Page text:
in Ruby on Rails



A table name is the plural form of the name of a
corresponding Active Record class


Table names are in lower case


Table names consist of one or more character strings;
the strings are connected by underscores, but in a class
name, the words are run together and the words are
capitalized:


e.g., MyItem, my_items.

Problems


Putting objects in the database


Using more than one database


Using legacy databases

Database
-
Centric Apps





This has been a contentious issue over the decades, and
at one point, “process
-
centric” was considered the only
intelligent way to build information
-
intensive systems,
whether they are desktop, web
-
based, or distributed


But now, the database is back in focus.


Ironically, at the same time, we are hiding the db


This creates a more unified syntax, limits configuration


It also makes it easier to make db schema changes




t

Other DBs

you can use with RonR


MySQL, Firebird, DB2, Postresql, Oracle, Openbase,
Sybase, SQLite, SQL Server


SQLite is a single file and very easy to install and use,
but the last I used it, no FKs.


Openbase is used heavily by applications that need to
store data.

CRUD: Abstracting the DB


Each table corresponds to a subclass of
ActiveRecord::Base


Create rows, reading rows, updating rows, deleting rows


These update active records, not the db directly

Transactions


There is a transaction method is used to execute a block
of code


Ar_name.transaction do...end

Ruby on Rails Overview


Ruby on Rails uses the MVC paradigm


Models: Active Records/Relational tables


Views: HTML with embedded ruby and data from db


Controllers: Ruby programs

What’s in a Ruby on Rails
Application?


A set of embedded folders with the skeleton of a Web
application already in place


That application will be available via a browser and a
port:


http://127.0.0.1:3000

or
http://localhost:3000


One of the sub
-
folders in our project will be “script”


in that is a ruby program called “server”, which starts the
app talking to port 3000 on localhost

The Folders Within

a RonR Application


app: views, controllers, models


components: self
-
contained applications (with all MVC
pieces)


db: scripts that maintain the db, as well as sqlite dbs


doc: you can automatically create code for your app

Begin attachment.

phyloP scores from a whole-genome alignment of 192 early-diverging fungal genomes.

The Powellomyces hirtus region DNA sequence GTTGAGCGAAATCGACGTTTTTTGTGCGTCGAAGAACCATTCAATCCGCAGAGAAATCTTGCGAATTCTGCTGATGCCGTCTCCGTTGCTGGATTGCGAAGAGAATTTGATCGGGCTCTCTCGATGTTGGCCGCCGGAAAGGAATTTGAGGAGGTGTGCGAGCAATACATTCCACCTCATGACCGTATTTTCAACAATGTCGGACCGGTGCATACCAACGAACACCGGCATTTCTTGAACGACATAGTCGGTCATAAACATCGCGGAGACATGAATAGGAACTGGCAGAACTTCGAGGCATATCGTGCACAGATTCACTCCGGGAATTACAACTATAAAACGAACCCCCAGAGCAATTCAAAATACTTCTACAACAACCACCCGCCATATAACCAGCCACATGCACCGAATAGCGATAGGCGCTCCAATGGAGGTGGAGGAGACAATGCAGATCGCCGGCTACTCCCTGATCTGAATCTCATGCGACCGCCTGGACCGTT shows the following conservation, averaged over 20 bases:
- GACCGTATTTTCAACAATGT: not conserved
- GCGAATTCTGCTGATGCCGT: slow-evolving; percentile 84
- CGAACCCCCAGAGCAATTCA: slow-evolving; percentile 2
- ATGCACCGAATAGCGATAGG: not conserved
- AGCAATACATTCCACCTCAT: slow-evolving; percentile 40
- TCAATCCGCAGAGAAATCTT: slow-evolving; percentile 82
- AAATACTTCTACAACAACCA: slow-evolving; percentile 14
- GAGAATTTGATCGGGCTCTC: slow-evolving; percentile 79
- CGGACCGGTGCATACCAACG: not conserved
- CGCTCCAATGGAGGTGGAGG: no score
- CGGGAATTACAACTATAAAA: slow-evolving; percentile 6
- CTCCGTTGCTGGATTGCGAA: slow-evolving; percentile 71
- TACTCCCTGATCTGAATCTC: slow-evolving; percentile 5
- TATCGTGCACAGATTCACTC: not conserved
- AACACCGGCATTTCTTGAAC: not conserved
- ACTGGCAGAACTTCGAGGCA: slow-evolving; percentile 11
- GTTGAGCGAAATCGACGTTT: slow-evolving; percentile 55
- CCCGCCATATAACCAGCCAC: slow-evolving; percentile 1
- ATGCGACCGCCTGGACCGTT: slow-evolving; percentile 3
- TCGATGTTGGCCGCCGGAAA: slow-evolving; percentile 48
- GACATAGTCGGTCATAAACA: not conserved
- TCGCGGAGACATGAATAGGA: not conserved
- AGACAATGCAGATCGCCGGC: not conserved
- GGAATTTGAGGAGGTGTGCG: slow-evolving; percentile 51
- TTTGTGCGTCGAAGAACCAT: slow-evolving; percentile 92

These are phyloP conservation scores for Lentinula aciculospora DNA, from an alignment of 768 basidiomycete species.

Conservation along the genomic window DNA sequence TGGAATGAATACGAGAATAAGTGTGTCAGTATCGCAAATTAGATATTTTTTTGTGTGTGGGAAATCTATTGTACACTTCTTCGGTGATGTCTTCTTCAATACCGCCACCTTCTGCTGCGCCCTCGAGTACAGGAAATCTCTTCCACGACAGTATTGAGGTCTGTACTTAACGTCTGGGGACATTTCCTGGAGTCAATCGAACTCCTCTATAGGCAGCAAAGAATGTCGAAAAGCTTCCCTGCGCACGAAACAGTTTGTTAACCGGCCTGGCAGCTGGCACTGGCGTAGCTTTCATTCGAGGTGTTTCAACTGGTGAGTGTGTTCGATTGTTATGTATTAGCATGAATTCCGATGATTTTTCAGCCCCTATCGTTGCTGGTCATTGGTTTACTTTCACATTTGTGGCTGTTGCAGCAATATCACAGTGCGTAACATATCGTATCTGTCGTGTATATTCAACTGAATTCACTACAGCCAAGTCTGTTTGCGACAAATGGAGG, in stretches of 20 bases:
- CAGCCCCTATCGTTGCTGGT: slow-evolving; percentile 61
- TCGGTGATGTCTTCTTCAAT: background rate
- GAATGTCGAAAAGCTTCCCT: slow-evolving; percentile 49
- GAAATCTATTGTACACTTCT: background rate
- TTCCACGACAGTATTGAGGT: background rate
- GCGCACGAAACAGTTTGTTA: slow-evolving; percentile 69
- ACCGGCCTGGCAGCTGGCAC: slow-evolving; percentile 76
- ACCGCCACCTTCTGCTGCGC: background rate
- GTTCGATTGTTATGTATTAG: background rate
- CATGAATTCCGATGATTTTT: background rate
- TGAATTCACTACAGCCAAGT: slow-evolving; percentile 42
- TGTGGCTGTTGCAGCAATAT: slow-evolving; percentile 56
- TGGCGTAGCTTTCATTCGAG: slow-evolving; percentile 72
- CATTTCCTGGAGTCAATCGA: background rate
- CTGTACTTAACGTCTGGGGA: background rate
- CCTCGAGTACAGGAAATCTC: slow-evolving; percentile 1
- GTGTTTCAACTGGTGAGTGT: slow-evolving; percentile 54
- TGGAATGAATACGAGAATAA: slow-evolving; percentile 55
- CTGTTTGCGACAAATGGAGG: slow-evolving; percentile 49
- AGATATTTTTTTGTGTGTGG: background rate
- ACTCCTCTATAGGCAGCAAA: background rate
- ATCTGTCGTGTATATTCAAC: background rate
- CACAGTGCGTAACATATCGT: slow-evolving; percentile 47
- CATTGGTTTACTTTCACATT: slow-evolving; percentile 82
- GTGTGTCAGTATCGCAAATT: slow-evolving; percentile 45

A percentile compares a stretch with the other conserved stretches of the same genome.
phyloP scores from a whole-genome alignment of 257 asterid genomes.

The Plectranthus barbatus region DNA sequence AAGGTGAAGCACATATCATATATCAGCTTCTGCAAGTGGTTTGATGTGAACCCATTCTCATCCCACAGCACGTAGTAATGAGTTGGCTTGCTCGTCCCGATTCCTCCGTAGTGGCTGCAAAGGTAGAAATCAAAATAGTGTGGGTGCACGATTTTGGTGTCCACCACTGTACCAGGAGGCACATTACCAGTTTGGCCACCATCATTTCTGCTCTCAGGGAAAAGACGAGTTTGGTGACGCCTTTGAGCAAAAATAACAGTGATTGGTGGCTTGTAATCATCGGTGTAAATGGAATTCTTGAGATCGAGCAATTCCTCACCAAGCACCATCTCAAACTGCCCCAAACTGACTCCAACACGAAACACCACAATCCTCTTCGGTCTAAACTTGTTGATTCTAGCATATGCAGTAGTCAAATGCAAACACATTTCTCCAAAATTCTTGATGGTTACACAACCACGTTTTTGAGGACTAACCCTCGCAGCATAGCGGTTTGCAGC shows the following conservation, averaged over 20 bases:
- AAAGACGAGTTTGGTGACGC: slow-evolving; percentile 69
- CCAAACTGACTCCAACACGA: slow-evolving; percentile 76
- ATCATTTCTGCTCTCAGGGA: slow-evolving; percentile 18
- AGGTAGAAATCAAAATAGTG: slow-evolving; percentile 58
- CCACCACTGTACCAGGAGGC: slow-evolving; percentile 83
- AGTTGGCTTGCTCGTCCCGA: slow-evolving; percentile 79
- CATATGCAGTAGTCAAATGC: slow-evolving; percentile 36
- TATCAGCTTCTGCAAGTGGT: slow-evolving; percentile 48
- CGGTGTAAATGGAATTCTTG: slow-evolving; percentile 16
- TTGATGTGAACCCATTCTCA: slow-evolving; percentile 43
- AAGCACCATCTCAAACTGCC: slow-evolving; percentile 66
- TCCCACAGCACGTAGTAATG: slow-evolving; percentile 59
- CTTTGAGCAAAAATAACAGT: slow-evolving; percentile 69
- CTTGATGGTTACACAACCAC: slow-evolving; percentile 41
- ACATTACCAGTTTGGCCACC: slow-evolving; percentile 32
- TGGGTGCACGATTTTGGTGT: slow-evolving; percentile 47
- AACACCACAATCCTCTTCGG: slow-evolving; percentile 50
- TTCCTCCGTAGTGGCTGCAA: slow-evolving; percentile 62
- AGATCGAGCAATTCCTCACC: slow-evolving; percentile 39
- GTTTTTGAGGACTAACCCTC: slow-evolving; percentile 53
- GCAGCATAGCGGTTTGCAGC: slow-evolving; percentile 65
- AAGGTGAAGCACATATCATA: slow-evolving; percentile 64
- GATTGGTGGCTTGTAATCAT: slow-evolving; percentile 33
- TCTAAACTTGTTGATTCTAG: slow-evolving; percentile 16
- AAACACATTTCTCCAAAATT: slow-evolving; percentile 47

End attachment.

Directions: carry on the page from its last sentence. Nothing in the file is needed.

Folders, cont


log: for development, testing, production


public: holds standard web files, for style sheets, etc.


config:


database.yml


environment.rb


routes.rb (routing of incoming requests from the web)

Folders, cont.


test: unit tests and such


vendor: libraries from vendors, that do such things as
maintain security


script: programs that run various parts of your application
and tools that you use while you are building your app


generate (various pieces of scripting, html code, for
things like controllers and scaffolding etc.)


server (web)

Key Concepts


All in one environment for life
-
cycle of a web app that
minimizes configuration


Large grained design philosophy (MVC)


Generating code


Scaffolding to build overall skeleton of the app, pre
-
configured
-

but much of this is meant to be temporary


Managing the db the way you manage the rest of the app

Trade
-
offs


One db, unless you play some tricks


but you get some richer modeling capabilities


Very rigid overall architecture of your app


Somewhat hard to plug in other scripting languages


If you want to use outside components, like apache or
coldfusion, you have to do some configuring

Migrations:Providing Near
-
Uniform DB Management


You use it from within Rails to build database
components


Two things are done outside RonR


Creating the db itself, more or less just giving it a name


Putting test data in the db to test your app

Macintosh:projects kingbuzz$ rails expenses


create


create app/controllers


create app/helpers


create app/models


create app/views/layouts


create config/environments

Macintosh:projects kingbuzz$ mate expenses